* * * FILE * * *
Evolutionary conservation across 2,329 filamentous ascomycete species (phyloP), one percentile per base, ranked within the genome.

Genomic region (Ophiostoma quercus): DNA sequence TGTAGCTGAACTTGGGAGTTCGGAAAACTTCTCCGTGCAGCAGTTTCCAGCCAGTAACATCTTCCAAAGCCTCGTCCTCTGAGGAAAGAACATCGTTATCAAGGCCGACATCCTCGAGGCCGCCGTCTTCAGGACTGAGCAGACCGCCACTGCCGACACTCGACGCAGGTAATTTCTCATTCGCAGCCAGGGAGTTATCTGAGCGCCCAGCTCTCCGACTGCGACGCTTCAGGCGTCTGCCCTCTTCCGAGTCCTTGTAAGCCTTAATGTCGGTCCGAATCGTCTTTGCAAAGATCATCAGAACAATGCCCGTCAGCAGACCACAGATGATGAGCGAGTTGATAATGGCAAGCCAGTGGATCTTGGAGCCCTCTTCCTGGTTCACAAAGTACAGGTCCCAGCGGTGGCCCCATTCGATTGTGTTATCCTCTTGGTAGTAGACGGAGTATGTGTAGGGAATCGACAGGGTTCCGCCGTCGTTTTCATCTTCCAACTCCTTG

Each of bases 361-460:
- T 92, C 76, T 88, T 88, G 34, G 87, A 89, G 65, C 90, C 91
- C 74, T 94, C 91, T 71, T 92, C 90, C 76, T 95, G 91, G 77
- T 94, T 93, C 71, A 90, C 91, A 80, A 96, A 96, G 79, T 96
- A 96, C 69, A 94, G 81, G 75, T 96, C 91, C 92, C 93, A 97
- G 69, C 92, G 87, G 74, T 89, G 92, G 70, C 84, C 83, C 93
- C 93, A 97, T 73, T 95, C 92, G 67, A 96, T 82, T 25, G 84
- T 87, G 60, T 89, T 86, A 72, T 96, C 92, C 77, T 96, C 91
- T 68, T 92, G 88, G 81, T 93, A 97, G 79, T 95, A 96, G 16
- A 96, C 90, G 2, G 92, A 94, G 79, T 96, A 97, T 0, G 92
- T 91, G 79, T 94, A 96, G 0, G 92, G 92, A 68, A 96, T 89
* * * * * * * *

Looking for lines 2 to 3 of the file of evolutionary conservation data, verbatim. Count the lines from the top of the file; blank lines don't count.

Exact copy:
Genomic region (Ophiostoma quercus): DNA sequence TGTAGCTGAACTTGGGAGTTCGGAAAACTTCTCCGTGCAGCAGTTTCCAGCCAGTAACATCTTCCAAAGCCTCGTCCTCTGAGGAAAGAACATCGTTATCAAGGCCGACATCCTCGAGGCCGCCGTCTTCAGGACTGAGCAGACCGCCACTGCCGACACTCGACGCAGGTAATTTCTCATTCGCAGCCAGGGAGTTATCTGAGCGCCCAGCTCTCCGACTGCGACGCTTCAGGCGTCTGCCCTCTTCCGAGTCCTTGTAAGCCTTAATGTCGGTCCGAATCGTCTTTGCAAAGATCATCAGAACAATGCCCGTCAGCAGACCACAGATGATGAGCGAGTTGATAATGGCAAGCCAGTGGATCTTGGAGCCCTCTTCCTGGTTCACAAAGTACAGGTCCCAGCGGTGGCCCCATTCGATTGTGTTATCCTCTTGGTAGTAGACGGAGTATGTGTAGGGAATCGACAGGGTTCCGCCGTCGTTTTCATCTTCCAACTCCTTG

Each of bases 361-460: